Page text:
During my first year in grad school, my human sexuality professor came into class one day and announced, “William Masters died last night.”
A few students responded immediately. One said, “Man, he was such a pioneer.” Another cut in, “Yeah, but what about all that homosexual conversion stuff?”
I, on the other hand, attempted a look of serious contemplation that one gives when she has no idea what is being discussed. Who was this man whose death was eliciting such a response?
It turned out that William Masters was one half of a sexology duo that made a name for itself with work that began in the 1960s.
Masters, along with his partner Virginia Johnson, studied human sexuality, conducted experiments and treated patients with sexual problems. At the time this was all considered very radical. The thing that the two are best remembered for is their identification of the four phase human sexual response cycle.
They discovered that during sexual arousal, both men and women go through an ordered sequence of phases that look like this:
The Excitement Phase: The body’s process of getting aroused (e.g.: the vagina lubricates and the penis becomes erect).
The Plateau Phase: The maintenance of arousal for a period of time.
Orgasm: The peak of arousal when pleasurable sensations occur as muscle tension is released.
Resolution: The final stage, which occurs as the body returns to it’s normal state of non-arousal.
Masters and Johnson learned that while arousal could stop at any phase, (for example, you might only get to the plateau phase and never reach orgasm), it isn’t possible to jump around from one phase to another without going in order.
Putting human subjects in a lab and charting sexual response was a completely new thing to do and the findings contradicted a lot of the old fashioned thinking about orgasms. As a result, Masters and Johnson have been seen as trailblazers.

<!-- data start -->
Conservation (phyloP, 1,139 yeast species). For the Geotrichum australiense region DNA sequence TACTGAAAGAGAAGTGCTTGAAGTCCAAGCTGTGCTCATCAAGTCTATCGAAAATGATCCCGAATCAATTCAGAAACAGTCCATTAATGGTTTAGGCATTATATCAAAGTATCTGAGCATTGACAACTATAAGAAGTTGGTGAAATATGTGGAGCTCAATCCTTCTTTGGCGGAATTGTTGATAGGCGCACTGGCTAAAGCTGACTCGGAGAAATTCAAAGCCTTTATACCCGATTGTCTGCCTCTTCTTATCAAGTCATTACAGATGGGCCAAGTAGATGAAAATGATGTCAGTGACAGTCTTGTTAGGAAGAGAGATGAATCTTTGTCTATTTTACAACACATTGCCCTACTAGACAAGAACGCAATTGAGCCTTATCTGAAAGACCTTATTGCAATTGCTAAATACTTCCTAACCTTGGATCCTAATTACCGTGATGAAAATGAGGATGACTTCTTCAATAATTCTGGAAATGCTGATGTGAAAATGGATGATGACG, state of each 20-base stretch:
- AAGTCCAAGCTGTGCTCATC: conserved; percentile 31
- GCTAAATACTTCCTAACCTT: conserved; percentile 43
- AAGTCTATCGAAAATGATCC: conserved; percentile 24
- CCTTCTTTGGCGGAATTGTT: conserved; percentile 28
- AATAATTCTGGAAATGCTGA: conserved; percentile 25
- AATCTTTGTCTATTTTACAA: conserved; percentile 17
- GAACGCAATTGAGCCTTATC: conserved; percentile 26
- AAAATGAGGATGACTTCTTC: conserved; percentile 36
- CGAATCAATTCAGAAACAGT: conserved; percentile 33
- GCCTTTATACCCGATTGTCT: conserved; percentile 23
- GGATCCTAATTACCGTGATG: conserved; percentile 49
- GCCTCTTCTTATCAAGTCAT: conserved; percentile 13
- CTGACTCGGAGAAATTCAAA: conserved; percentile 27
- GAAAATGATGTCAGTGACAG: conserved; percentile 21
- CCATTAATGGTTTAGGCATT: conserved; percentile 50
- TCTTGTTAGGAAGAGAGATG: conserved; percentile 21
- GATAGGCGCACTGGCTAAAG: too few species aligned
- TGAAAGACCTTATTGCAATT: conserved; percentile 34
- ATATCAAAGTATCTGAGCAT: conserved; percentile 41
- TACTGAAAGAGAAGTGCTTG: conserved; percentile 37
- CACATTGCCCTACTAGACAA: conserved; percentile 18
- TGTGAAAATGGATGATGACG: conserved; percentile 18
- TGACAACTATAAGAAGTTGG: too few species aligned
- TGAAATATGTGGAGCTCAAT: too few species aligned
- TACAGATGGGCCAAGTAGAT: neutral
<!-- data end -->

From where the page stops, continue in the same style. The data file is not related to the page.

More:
But what about this “homosexual conversion” stuff that my classmate had mentioned? In this area, these folks were a lot less progressive. In fact, for a number of years they actually ran a clinic that claimed to turn gay people straight!
Today, some people still buy into the myth that this is possible. But pretty much every respected medical organization, from the American Psychological Association to the American Academy of Pediatrics, states that sexual orientation can’t be changed and attempting to do so can actually cause a lot of harm. Masters and Johnson worked during a time when homosexuality was considered a psychological disorder (that changed in 1973). But even then–in the late 1960s–others in their field were calling for a greater acceptance of gay people.
After a few years, Masters and Johnson abandoned their poorly conceived straight-making attempts and focused on other projects.
Though this aspect of the famed sexologists work doesn’t get as much airtime as their other work, it is interesting to realize that this pair, who get so much credit for being ahead of their time, also bought into a lot of the stereotypes of their day.
Have you heard about Masters and Johnson? Do you think their contributions to our knowledge about sex make up for their de-gaying attempts?